Author Archives: Lee

eBay: unsafe items, and the lack of a proper complaints procedure

Lately, I’ve been working on the garden, getting rid of some old logs etc.  I also want to be able to handle large items around the garden and workshop in future: lifting paving slabs, tires, and the like. So, I thought the ideal thing would be a chain block hoist.  Basically these are pulleys with […]

GNU now developing rack systems

It seems GNU are branching out: from software, into rack systems ;)

When Agile goes wrong

I just received this message from customer support for a product I pay a subscription for (Oh, why not: this is Todoist.com): Unfortunately we don’t have a roadmap for future features. To stay flexible and add features based on requests, we work on a few options, implement them and then decide what’s next so unfortunately […]

On racism, respect, and diversity

On a forum today, someone asked the question, Why is something like “Asians eat a lot of rice” considered racist?’ It may seem like this is an obvious thing, but I think it deserves some explanation, for those who are young, inexperienced, or just don’t get it yet, for whatever reason.  So, this is my […]

Announcing MediGuest: Free Management software for Social Welfare Hostels

I’ve just released MediGuest. It’s a web-based, open-source application for the management of welfare hostels. Think of drug rehab centers, centers for alcoholics, or anywhere that may admit guests, but also supervise them in some way. Previously commercial, I’m making this available to all organisations that can benefit from it, entirely free of charge… because, […]

An appeal for correct, capable, future-proof math in nascent programming languages

Let me start by saying that, the math in most programming languages is WRONG.  In most cases, there is little to be done about this, except perhaps tack on some new classes which allow new code to be written to fix it. However, nascent languages, like Rust, which I’ll mainly address here, have an opportunity […]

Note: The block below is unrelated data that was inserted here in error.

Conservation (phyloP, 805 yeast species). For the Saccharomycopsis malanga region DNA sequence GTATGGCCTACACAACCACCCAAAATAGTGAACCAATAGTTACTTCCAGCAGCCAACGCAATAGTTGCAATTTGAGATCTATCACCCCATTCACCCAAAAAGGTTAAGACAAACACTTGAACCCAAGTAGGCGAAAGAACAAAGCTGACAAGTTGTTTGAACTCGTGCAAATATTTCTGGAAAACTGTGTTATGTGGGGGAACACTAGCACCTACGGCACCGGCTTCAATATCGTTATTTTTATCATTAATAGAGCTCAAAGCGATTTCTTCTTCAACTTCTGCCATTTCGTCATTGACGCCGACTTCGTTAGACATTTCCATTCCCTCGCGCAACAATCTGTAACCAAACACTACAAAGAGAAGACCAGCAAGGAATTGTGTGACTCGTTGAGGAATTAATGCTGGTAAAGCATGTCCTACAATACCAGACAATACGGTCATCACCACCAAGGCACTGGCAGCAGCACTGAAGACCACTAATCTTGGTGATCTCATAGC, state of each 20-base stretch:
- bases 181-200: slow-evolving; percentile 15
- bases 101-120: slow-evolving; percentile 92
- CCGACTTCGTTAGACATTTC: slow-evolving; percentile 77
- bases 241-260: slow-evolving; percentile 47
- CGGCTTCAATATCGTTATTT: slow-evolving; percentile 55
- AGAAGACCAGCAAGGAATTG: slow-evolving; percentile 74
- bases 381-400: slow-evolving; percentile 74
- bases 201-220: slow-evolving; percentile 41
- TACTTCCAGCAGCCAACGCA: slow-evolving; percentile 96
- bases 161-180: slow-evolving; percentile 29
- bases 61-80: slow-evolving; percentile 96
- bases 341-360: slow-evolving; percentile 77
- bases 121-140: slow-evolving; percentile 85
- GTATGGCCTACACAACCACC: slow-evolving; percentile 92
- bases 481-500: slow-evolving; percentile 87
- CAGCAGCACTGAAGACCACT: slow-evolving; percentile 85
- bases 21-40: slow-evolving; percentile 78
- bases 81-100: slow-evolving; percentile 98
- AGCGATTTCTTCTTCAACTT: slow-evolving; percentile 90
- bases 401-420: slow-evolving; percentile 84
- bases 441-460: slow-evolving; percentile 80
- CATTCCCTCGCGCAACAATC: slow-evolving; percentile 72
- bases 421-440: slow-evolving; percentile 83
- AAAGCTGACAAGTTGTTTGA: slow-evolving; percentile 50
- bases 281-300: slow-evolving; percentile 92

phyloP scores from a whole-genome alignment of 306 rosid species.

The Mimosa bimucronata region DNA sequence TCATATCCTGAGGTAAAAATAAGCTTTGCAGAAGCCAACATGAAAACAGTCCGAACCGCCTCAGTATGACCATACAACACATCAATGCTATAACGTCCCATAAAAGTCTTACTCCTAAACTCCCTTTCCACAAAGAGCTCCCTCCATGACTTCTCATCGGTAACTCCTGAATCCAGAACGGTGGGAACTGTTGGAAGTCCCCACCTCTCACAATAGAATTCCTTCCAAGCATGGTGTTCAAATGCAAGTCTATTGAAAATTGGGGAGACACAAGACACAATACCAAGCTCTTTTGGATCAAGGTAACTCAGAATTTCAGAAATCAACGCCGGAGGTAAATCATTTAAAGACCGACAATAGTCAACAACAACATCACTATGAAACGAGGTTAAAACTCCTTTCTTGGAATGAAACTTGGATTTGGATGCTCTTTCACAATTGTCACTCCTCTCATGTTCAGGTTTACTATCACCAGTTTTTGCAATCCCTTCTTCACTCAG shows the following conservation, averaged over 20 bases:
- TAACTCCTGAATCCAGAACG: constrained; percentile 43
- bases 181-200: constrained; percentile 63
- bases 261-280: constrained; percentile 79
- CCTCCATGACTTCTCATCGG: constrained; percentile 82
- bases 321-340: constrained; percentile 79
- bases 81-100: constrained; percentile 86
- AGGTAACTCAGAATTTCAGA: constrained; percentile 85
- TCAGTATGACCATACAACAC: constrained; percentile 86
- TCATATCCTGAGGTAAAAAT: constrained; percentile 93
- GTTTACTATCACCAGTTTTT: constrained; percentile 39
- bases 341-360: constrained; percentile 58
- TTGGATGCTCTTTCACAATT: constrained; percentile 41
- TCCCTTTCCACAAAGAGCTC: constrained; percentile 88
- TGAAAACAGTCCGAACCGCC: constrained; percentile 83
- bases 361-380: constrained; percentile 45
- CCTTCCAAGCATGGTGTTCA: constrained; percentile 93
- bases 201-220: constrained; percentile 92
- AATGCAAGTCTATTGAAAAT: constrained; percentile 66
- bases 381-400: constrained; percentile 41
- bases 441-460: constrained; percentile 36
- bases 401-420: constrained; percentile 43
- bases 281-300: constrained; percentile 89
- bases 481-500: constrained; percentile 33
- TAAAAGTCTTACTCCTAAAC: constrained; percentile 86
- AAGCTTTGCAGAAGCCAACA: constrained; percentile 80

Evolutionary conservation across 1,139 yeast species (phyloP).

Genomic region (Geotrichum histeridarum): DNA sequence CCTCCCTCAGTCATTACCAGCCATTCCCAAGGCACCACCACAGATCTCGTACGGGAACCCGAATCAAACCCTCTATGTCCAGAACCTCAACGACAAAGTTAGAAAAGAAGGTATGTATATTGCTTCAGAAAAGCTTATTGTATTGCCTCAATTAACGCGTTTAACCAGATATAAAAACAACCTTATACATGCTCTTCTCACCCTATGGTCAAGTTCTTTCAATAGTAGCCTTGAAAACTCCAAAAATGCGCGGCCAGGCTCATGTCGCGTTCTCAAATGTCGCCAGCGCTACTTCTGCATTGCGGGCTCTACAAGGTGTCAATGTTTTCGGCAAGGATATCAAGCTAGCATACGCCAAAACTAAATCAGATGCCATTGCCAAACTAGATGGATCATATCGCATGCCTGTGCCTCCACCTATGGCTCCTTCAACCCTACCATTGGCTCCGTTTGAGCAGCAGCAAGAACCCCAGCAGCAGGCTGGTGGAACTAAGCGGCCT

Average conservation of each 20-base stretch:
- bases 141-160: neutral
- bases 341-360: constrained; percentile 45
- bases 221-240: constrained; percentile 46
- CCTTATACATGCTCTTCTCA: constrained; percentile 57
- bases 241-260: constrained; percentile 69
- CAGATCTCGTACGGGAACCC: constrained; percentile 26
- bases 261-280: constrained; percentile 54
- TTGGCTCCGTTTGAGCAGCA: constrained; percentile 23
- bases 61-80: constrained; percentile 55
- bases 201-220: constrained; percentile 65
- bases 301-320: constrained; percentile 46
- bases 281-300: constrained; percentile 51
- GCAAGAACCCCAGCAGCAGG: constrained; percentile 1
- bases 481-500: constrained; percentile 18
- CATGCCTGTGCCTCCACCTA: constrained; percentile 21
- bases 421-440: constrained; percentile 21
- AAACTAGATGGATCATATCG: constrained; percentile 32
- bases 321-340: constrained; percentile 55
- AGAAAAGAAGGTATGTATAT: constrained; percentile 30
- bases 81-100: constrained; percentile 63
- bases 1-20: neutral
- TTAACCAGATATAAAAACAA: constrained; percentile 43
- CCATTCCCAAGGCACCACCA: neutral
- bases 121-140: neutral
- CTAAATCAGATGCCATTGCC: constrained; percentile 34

Disqus considered harmful

I just saw yet another interesting blog post that I wanted to contribute a comment to, but bypassed it, because it uses the horrible Disqus comment system.  So, I want to take a moment to rant helpfully point out that using Disqus or third-party comment systems like it will probably do your site (and the […]

Projects, old and new

NOTE: See my GitHub page, for a complete list of public projects. I’ve recently taken a few projects out of storage (literally: the mountpoint is called “storage” :), and posted them on GitHub.  So, I thought I’d take a moment to point out each one.  I’m also going to get into some current projects, which […]

Game complexity, and the art of programming

Someone asked on reddit: “How lines of text (coding) can turn into beautiful, complex environments in games?” I wrote up a quick reply, which I liked enough to post here instead.  I should really take the time to write it more carefully, building the explanations, evidence, etc.  That could be a powerful read, or maybe […]

Tuning a webserver to avoid swapping

A lot of people run into a problem when they first setup a webserver — perhaps in a VPS or other small system — using default settings: the system will run fine at first, but when under load, probably when the owner isn’t around, it will grind to a halt. The owner comes back, tries […]

UK Interest Rates: Government figures vs. Government figures

Officially, the UK Inflation rate is 2.4%. Except that inflation is supposed to be “a measure of the rise in cost of goods and services“. Based on actual figures from the Office of National Statistics, the same organisation that reports the inflation rate, things are very different: Gas and electricity: +142% Car tax & insurance […]

PyPy vs. CPython: Speed and memory usage benchmarks

Following on from part 1 of this article, I’d like to take you through some PyPy vs. CPython benchmarks. Benchmarks: Many Objects Note: in all benchmarks, I’m measuring total memory use for the entire interpreter run, but only measuring time taken across the code I’m actually interested in testing. There’s a subtle (depending on your […]

On the virtues of PyPy as your default interpreter

I get a lot of use out of PyPy. In fact, it’s become my default python interpreter, replacing CPython, at least for Python 2.x code. Python 3.x support in PyPy is coming real soon now; most of the tests are passing, so the next release will probably make it happen. So, I wanted to write […]

Welcome to my new blog

It’s been a while.  Finding time to blog is tough these days, and it’s so easy to be swept up in sites like Facebook, where all your friends are, or Google Plus, which offer easy access to lots of other posts and readers. I’ve seen the light, though. Facebook does so much analysis on users […]